I agree with your blog. I think school meal should be healthier. I really don't like it that my kids are being served chocolate and coffee milks in school. Also junk food like chips and pizza. I think food service of school department should make some change in schools daily meals. With more freshly cooked food and more fresh veggies and fruits.
Maria

It has been a problem for schools over the years. The lack of nutritional foods are alarming.

They seem to have discovered the key factor of children obesity. Rather disturbing news, changes are required. It's rather uncomfortable to always bring food from home.

im 19 years old and i wasnt better off growing up like those greedy rich kids that got what they want. the thing i looked forward to was at least a meal or two in a day...the crooked school system charged almost two dollars for dog food they served us....i couldnt eat it.. ....its terrible its not even real food....as i said i didnt have much growing up but at home i would at least get a real meal and not prison food.....prisoners probably eat better then what they serve at school...something has to be done about it..they need real meat and vegetables...instead of gray taco meat and dried carrots.....its not right...its illegal not to go to school but they feed us shit...what the fuck do they want...of course kids are obese cause they dont eat that garbage at school then they over eat at home..stuffing themselves till they cant move...and the parents arnt helping buying them junk food to eat and not cooking real meals for there kids...but nobody gets it....because now both parents need to work to keep a roof over there heads...unless you have a great job.....even though they dont work nearly as hard as the real hard backbreakers of america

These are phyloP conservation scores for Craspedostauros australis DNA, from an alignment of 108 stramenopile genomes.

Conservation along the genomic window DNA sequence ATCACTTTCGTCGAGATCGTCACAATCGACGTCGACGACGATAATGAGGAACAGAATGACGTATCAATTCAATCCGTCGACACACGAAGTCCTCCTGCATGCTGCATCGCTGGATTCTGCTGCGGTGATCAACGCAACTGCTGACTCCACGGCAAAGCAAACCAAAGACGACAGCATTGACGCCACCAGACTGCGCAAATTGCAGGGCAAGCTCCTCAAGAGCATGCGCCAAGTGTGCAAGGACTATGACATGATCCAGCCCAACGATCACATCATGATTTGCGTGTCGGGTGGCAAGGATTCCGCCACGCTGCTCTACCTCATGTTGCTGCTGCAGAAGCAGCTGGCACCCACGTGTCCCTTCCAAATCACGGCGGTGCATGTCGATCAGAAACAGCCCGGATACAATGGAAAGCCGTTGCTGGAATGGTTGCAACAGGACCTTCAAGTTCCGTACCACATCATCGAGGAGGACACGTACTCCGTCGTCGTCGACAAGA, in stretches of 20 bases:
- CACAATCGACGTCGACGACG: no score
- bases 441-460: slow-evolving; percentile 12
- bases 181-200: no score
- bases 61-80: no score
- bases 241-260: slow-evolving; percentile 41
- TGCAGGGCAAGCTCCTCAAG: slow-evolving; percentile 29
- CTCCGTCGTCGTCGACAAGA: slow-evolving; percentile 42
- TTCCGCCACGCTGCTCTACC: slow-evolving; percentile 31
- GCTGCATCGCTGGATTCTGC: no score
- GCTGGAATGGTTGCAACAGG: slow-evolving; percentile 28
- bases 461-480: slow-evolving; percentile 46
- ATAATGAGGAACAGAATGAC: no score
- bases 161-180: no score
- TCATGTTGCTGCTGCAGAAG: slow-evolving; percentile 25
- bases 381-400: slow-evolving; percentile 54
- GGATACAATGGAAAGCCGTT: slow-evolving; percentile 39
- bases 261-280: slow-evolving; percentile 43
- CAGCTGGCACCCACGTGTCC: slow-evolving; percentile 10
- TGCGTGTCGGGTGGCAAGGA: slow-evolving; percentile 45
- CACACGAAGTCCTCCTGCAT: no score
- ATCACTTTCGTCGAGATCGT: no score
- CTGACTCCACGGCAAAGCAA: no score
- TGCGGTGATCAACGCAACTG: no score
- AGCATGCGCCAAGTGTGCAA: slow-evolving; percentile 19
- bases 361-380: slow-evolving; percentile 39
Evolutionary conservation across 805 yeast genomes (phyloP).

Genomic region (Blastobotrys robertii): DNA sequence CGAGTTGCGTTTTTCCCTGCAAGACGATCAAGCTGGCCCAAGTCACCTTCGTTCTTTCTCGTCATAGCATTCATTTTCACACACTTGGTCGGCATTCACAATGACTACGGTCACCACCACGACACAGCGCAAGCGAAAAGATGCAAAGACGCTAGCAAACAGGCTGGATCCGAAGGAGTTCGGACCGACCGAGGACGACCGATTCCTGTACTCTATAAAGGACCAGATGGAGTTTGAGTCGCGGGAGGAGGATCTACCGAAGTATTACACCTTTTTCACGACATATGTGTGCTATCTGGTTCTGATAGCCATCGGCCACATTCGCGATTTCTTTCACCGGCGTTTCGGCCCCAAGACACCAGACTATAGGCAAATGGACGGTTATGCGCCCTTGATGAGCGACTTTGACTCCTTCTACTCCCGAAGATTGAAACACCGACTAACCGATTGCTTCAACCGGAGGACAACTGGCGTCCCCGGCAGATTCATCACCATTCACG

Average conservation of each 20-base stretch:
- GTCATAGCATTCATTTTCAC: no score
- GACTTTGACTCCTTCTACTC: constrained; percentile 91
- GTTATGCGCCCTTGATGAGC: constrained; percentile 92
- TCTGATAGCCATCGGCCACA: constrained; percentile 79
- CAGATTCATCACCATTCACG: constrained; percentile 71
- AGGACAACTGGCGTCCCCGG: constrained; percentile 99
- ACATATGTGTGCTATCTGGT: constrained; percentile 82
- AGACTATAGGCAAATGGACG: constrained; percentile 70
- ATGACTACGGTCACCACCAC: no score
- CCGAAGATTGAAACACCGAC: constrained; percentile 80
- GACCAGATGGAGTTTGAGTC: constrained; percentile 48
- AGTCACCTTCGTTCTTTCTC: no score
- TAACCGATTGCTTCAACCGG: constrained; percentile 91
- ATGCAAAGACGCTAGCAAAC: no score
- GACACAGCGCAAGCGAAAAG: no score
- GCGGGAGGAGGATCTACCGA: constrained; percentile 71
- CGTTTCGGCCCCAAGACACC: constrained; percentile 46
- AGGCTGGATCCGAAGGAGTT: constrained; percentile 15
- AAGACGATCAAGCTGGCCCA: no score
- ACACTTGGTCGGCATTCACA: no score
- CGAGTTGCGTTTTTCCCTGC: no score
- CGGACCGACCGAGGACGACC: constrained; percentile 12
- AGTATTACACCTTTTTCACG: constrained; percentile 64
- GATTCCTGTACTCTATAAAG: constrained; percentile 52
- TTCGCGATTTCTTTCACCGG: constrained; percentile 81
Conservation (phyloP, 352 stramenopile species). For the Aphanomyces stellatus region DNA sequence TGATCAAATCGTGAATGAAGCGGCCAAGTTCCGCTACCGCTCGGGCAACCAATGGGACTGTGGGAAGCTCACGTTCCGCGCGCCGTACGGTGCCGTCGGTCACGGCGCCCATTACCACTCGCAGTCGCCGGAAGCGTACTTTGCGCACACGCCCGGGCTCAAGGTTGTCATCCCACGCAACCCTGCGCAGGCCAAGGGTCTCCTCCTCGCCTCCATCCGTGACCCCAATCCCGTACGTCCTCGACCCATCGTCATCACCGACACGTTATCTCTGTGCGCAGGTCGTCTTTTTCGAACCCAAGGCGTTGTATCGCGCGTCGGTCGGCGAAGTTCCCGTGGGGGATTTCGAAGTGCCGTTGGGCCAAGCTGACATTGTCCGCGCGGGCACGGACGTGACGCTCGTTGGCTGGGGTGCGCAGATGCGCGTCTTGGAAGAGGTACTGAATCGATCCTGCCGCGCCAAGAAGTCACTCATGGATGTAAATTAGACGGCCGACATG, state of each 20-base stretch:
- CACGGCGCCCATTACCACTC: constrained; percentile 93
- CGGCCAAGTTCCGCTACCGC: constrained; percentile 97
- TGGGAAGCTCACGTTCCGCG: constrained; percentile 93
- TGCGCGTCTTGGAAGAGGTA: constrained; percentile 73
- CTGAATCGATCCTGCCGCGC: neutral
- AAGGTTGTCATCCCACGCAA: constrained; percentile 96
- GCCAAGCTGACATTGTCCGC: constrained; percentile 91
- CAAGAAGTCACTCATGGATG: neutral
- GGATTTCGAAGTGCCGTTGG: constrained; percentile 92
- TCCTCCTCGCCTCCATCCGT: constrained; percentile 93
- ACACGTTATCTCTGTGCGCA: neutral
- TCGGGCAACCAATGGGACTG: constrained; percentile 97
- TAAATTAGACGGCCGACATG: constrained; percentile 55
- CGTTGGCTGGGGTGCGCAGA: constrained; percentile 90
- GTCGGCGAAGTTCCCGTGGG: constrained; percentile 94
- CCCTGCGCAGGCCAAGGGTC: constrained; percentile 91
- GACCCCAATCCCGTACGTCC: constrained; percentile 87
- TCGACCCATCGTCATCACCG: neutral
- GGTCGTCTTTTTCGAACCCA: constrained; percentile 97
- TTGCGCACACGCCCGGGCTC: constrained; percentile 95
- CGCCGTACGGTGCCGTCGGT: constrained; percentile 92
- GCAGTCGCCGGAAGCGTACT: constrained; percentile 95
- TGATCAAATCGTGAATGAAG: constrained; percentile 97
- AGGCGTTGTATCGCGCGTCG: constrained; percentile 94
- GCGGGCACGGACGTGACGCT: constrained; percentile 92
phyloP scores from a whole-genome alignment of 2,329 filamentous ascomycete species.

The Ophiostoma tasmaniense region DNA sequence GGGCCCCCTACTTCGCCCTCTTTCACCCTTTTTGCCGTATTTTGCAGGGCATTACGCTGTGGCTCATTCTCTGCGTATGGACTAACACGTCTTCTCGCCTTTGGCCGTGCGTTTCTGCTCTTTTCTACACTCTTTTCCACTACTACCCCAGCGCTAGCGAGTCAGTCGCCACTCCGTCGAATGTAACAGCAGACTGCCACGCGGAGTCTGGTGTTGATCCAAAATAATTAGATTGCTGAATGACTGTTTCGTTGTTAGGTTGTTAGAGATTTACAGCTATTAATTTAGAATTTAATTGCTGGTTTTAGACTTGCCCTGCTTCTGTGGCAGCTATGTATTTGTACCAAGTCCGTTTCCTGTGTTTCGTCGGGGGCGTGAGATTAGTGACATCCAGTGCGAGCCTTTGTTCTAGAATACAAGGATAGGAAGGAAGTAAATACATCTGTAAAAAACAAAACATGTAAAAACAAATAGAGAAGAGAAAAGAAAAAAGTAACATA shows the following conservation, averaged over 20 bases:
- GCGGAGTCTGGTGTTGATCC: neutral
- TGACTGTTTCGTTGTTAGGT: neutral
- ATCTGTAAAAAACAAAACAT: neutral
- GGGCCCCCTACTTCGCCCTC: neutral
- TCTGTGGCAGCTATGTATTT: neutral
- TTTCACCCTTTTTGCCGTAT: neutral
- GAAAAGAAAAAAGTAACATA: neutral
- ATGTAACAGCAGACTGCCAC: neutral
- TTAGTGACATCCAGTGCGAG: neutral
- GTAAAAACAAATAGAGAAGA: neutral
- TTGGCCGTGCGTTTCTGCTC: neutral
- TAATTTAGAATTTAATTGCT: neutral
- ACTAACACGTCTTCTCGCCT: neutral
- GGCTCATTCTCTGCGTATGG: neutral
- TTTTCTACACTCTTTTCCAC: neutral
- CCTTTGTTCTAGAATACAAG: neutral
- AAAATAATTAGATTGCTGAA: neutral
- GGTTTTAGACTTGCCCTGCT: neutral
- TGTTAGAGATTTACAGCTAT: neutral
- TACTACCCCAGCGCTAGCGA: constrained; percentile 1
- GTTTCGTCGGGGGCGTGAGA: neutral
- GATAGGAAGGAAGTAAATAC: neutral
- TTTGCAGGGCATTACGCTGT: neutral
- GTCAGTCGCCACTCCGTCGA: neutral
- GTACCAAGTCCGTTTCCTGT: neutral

i dont know where yours kid gained twenty pounds in one year from school lunch....thats bullshit...he must of been eating three servings of it or skipping out and going to mcdonalds...cause school lunches arnt that fattening...they have no nutrition...only a few things on the menu will cause obesity...

l,ghf.;

School lunches may help childhood obesity, but think about the kids that are too slim. I have 3 kids( 8 grade 7 grade and 5 grade) my middle schoolers dump their entire tray everyday. We have no time ti
o pack a lunch though.